Dis­tor­tions of the su­per truth

Paul Keat­ing takes is­sue with Mike Steke­tee’s re­view of David Love’s Un­fin­ished Busi­ness

The Weekend Australian - Review - - Books -

WHEN the na­tional af­fairs ed­i­tor of a news­pa­per, with all the space oth­er­wise avail­able, re­views a book, smell a rat.

Mike Steke­tee’s ‘‘ re­view’’ of Un­fin­ished Busi­ness: Paul Keat­ing’s In­ter­rupted Revo­lu­tion by David Love, pub­lished in Re­view ( Septem­ber 13- 14), was Steke­tee at­tempt­ing to re­write a bit of his­tory, but this time through the de­vice of call­ing into ques­tion the ca­pac­ity of a fel­low com­men­ta­tor, Love, to write eco­nomic his­tory free of il­lu­sion or favouritism.

When it comes to mat­ters to do with me, Steke­tee has form.

He and his leftie for­mer mates at Fair­fax, Brian Toohey, Mar­ian Wilkin­son et al, with whom he still shares com­mon cause, would have hated the fact that Love, en­tirely at his own ini­tia­tive and with his an­a­lyt­i­cal abil­ity and wide ex­pe­ri­ence of the Aus­tralian fi­nan­cial sys­tem, has writ­ten a book gen­er­ally praise­wor­thy of the fi­nan­cial re­forms I in­tro­duced both as prime min­is­ter and as trea­surer, es­pe­cially uni­ver­sal su­per­an­nu­a­tion.

Steke­tee says, cor­rectly, that Love was ‘‘ a dis­tin­guished eco­nomic com­men­ta­tor; a for­mer eco­nomics ed­i­tor of The Aus­tralian Fi­nan­cial Re­view and the founder of Syntec’’, the most pres­ti­gious eco­nomic con­sul­tancy through the 1970s. Yet Steke­tee, in an ar­ro­gant dis­tor­tion of the in­tel­lec­tual dy­nam­ics and con­sid­er­a­tions that went into Love’s book, says that ‘‘ Love was sold a pup’’.

The fact is that Love did com­men­tate on the Aus­tralian econ­omy through­out the ’ 70s and early ’ 80s. He re­ported on the years of hope­less­ness, when re­me­dial eco­nomic changes were put on the back­burner. Imag­ine in the ’ 70s, su­per­an­nu­a­tion as­sets be­ing what they are now at 100 per cent of gross do­mes­tic prod­uct: in to­day’s dol­lars, $ 1000 bil­lion. Love knows, in Aus­tralian and West­ern world terms, how valu­able and rare this pool of sav­ings is, as he un­der­stands how the open­ing of the fi­nan­cial, prod­uct and labour mar­kets changed the way Aus­tralia func­tions and the level of wealth those changes have in­duced.

Nev­er­the­less, Steke­tee stu­diously ig­nores Love’s ad­um­bra­tion of the ur­gent rel­e­vance of get­ting su­per­an­nu­a­tion con­tri­bu­tions to 15 per cent of wages to avoid col­laps­ing sav­ings and a widen­ing cur­rent ac­count deficit.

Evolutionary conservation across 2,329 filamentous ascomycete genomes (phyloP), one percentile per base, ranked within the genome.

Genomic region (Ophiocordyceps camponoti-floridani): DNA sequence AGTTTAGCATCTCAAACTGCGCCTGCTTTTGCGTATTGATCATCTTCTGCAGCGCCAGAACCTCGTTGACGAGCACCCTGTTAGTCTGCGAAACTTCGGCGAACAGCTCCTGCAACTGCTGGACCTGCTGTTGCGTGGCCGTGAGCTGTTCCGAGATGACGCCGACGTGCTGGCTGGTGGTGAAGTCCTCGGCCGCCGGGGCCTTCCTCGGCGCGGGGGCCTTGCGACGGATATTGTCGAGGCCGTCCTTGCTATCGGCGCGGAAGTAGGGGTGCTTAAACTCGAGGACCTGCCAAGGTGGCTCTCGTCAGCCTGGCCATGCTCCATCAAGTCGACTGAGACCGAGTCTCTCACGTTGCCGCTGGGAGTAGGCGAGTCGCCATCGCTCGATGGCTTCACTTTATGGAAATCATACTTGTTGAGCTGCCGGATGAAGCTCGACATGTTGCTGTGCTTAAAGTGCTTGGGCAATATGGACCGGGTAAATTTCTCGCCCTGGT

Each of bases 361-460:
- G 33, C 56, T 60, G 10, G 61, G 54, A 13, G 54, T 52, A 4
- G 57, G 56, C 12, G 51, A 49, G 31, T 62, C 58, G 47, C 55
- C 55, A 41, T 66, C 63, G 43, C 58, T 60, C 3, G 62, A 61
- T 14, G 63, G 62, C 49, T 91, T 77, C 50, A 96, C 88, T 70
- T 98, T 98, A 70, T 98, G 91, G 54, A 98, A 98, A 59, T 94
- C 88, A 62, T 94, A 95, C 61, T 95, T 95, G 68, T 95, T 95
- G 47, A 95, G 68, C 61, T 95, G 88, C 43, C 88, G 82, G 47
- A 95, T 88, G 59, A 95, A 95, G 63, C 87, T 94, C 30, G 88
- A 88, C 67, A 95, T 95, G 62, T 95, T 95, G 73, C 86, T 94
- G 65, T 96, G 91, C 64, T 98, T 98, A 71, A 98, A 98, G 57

He also ig­nores Love’s point that with su­per­an­nu­a­tion con­tri­bu­tions at 15 per cent we would have been in even bet­ter shape to ride out the Amer­i­can melt­down.

Let me as­sure Steke­tee that in no way did I pur­sue Love with his book. Love first in­ter- viewed me about changes to the fi­nan­cial sys­tem in 1999 and he pub­lished his book this year, nine years later, af­ter hav­ing in­ter­viewed all those closely as­so­ci­ated with the changes. In­deed, for many years Love was not at all cer­tain he would even get to pub­li­ca­tion.

But let me deal with the other mis­takes and ob­fus­ca­tions in Steke­tee’s piece.

He says that ‘‘ the na­tion in the fu­ture is un­likely to be able to af­ford the present gen­eros­ity of the su­per­an­nu­a­tion sys­tem’’. This is straight out of the Toohey hymn book.

Why jour­nal­ists of this ilk have it in for uni­ver­sal su­per­an­nu­a­tion — the right for work­ing peo­ple to have a re­place­ment in­come in re­tire­ment — is be­yond me. In fact, con­trary to Steke­tee’s claims, as Don Rus­sell pointed out re­cently, dur­ing the rise of the su­per­an­nu­a­tion guar­an­tee charge from 3 per cent to 9 per cent, real unit labour costs in Aus­tralia ac­tu­ally de­clined, putting no bur­den what­so­ever on busi­ness or the profit share. In other words, pro­duc­tiv­ity paid for the lot. Steke­tee is ei­ther too dumb to recog­nise this fact or too dis­hon­est to ad­mit it.

He then talks about the in­equity of the su­per­an­nu­a­tion sys­tem fol­low­ing Peter Costello’s in­tro­duc­tion of tax- free ben­e­fits for those 60 years and over. But Steke­tee fails to tell read­ers that Costello, in mak­ing his change, re­moved Keat­ing’s ‘‘ rea­son­able ben­e­fits lim­its’’, the sem­i­nal de­vice Keat­ing em­ployed to limit ac­cess to the tax con­ces­sion for those on higher in­comes.

Steke­tee, un­able to hide his spleen, then uses his ar­ti­cle to re- run the old lie that Keat­ing did not re­ally float the ex­change rate; it was done by Bob Hawke and his ad­viser Ross Gar­naut. For what it is worth, I have put on the record many times that Re­serve Bank gov­er­nor Bob Johnston and I de­cided to float the ex­change rate as early as April 1983. The eight months be­tween that time and when it was floated were taken up pre­par­ing the sys­tem for it and pick­ing the mo­ment when the spot rate could be thrown open without dam­age to the fi­nan­cial sys­tem or to the econ­omy. Gar­naut was pop­ping up and down at the time like an en­thu­si­as­tic am­a­teur but the no­tion that the dol­lar could be floated on the whim of a gov­ern­ment staffer can se­ri­ously be pro­posed only by some­one as jaun­diced as Steke­tee or as de­voted to self­pub­lic­ity as Gar­naut.

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